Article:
In a far more serious manner, the phone is ringing tonight as I ponder the horrors of the domestic terrorism that occurred at the Charlottesville rally. Nazis marched through the town. Their right to peacefully assemble was protected by the police. A counter protest was held in the same area and a car driven by a Nazi mowed down nineteen of the counter protestors. Apparently, their right to peacefully assemble did not apply. One of the counter protestors was murdered by the impact of the car.
The President of the United States did not specifically denounce this act of domestic terrorism.
As I read the news reports and commentary tonight, I muttered to myself, “The phone is ringing off the hook.” Our country is in unbearable pain. The president of the United States was elected on a platform of bigotry and hatred and now the KKK and Alt-Right and Steve Bannons of the world feel empowered because they know they will not be criticized by the POTUS.
When 45 was elected, I remember seeing some memes going around that were spoofs of the Make America Great Again hats. The revised hats said Make Racists Afraid Again. This is the basic sentiment I’m seeing tonight on the news and social media. There are thousands of voices out there yelling that this type of hate can no longer persist in our society and that “somebody” should do something.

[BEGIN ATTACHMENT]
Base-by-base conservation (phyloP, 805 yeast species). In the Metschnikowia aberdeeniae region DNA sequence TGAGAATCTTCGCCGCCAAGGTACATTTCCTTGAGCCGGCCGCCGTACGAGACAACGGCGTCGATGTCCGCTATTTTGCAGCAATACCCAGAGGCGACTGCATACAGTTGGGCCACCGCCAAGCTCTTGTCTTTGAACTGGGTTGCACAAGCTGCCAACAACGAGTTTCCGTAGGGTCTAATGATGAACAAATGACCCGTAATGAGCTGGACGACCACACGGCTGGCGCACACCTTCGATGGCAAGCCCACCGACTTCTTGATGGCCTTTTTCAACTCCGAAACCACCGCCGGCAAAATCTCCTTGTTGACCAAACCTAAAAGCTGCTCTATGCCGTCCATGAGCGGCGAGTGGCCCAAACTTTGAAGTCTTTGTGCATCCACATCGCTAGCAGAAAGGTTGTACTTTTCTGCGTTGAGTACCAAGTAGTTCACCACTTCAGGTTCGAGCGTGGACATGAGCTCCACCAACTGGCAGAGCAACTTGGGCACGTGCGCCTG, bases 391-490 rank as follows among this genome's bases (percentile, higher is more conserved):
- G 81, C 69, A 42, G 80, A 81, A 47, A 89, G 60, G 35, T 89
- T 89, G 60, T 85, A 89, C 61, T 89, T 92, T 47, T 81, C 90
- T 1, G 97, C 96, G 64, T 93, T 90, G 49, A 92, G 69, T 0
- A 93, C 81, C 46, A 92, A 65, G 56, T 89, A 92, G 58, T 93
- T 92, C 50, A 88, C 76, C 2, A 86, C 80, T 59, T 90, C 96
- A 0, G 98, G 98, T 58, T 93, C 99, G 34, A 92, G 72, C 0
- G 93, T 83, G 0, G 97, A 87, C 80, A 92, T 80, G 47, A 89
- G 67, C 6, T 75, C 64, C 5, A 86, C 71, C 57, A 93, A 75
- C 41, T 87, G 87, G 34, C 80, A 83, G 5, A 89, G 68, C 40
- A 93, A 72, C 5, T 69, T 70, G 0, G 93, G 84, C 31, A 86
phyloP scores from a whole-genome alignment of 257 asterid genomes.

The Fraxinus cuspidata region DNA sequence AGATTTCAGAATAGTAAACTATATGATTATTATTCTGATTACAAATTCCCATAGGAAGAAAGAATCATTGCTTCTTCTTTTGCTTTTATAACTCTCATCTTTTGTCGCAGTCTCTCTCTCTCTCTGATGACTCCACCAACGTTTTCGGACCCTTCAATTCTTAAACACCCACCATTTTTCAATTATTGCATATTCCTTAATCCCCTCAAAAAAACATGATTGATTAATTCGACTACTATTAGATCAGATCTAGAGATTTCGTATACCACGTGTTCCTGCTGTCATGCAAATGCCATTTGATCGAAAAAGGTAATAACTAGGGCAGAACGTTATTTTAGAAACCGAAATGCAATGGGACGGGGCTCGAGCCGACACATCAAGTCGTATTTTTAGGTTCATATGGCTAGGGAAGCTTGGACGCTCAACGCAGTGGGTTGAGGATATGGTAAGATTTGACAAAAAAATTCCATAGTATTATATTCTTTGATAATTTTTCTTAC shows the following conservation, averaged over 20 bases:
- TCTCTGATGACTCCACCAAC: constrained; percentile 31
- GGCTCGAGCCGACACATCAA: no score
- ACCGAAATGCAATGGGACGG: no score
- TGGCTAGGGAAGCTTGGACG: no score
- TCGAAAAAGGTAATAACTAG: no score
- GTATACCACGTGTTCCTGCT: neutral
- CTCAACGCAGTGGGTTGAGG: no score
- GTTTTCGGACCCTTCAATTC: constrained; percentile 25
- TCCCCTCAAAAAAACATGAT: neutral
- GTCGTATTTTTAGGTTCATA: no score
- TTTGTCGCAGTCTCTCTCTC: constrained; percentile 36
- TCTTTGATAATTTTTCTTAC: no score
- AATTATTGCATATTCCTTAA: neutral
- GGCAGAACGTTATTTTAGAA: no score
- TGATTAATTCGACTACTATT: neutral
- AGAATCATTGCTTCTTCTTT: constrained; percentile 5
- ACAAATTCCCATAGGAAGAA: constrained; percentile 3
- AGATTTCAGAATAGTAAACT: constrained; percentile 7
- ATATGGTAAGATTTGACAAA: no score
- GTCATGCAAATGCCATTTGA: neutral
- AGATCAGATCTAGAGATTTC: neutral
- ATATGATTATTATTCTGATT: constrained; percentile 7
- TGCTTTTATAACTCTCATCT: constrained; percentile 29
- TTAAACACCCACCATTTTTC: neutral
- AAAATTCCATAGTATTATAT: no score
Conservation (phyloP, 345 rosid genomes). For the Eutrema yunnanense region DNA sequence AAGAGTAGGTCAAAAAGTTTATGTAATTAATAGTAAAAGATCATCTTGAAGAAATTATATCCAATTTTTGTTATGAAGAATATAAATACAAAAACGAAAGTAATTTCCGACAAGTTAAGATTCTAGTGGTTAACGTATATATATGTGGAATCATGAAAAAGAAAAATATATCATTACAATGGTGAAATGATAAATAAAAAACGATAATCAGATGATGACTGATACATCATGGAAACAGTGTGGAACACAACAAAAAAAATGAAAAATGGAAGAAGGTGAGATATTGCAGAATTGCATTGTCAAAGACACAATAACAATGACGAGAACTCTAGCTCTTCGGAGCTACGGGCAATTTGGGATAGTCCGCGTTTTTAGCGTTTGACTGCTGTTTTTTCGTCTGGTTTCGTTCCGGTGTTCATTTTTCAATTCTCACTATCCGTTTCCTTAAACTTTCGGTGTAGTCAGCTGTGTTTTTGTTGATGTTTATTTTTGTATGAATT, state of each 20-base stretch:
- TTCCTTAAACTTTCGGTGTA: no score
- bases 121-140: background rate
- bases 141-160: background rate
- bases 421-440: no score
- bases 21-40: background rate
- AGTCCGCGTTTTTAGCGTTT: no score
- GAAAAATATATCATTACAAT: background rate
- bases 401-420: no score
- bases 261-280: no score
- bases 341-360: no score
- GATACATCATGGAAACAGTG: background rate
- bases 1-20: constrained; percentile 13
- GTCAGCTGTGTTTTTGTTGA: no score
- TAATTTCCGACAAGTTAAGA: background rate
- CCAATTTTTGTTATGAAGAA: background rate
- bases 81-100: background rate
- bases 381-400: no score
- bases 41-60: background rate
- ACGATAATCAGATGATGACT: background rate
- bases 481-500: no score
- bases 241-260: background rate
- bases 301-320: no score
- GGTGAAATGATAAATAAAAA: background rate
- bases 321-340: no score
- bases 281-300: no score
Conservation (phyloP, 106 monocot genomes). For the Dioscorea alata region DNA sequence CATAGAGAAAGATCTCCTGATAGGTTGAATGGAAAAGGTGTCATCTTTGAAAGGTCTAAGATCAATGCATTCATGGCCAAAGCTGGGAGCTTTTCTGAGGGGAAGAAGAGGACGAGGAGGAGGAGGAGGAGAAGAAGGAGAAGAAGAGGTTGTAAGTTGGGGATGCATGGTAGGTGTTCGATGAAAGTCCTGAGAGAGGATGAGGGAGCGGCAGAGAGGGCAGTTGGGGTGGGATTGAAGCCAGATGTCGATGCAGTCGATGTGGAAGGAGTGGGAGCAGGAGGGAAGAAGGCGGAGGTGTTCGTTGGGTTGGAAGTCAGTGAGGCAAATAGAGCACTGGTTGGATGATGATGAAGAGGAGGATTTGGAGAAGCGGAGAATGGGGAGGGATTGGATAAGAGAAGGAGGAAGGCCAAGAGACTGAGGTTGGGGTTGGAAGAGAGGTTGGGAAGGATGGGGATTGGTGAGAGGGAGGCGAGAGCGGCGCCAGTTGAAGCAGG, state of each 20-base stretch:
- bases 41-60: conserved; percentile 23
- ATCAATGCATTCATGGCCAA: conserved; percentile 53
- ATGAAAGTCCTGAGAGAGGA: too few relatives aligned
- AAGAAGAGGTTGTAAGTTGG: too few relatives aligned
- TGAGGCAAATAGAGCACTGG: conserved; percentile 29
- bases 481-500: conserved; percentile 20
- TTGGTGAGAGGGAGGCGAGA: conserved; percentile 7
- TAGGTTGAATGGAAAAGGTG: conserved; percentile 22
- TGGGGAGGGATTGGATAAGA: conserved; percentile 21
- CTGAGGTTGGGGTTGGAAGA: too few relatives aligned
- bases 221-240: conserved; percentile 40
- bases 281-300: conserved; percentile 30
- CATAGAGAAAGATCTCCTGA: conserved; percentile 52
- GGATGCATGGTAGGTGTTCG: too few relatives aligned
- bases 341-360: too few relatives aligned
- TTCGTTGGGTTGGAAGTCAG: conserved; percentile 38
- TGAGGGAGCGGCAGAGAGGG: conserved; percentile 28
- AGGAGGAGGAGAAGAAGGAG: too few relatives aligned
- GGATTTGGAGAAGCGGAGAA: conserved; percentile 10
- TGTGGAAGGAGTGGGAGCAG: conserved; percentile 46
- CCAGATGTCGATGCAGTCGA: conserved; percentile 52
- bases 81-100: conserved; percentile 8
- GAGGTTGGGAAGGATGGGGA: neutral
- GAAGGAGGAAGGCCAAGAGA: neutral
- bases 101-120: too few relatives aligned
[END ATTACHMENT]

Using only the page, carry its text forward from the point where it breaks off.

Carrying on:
The pain in our country is unbearable right now and the phone is clearly ringing. The question is who (or what) will come forward to take the steps necessary to stop this hatred and horror.
The phone is ringing, America. Ringing and ringing and ringing. We are dry-heaving in the weeds from the horror of it, but we also need to stand back up and confront the pain. The people of color in our country need to hear and see white folks say, “Enough. We will no longer tolerate this. “All lives matter” is a bullshit phrase that empowers the Nazis and alt-right terrorists. Black lives matter. Black lives fucking matter. We are standing up and refusing to use euphemisms like “alt right” anymore. Black lives fucking matter, not the rights of white cowards and bigots. Fuck their feelings. Black lives matter. Period.”
I don’t know what the answers are to this. I only know that I am going to bed tonight with a prayer2 that I will wake up tomorrow and see a call to arms. That someone is going to unveil the plan that starts with, “Enough. We have had enough. This pain is pushing us to action. Today is the day that we are rising up against the bigots.”
1Holy Mother of Pearl: Gimme those Milagros and a bowl of leftover buffalo chicken dip and I’ll stay out of your hair for an hour. I promise.
2Me texting Jesus: You up?
J: Girl, I am literally the Son of God. I’m always up.
Me: You need to get some sleep.
Me: You’ve got a busy day ahead of you tomorrow. You need to rain some fire and brimstone down on those MFers in Charlottesville.
J: You’re telling me how to do my job? Puh-lease.
Me: I would do it myself, but I don’t have that superpower.
J: We’ve talked about this before.
J: You’re supposed to pray for your enemies.
Me: It’s not very satisfying.
J: It’s not optional.
Me: I need a different superpower, please.
J: I’m not going to murder anybody tomorrow for you.
Me: How about on Monday?
J: Go to bed.
Thanks for reading, friends. It's always appreciated.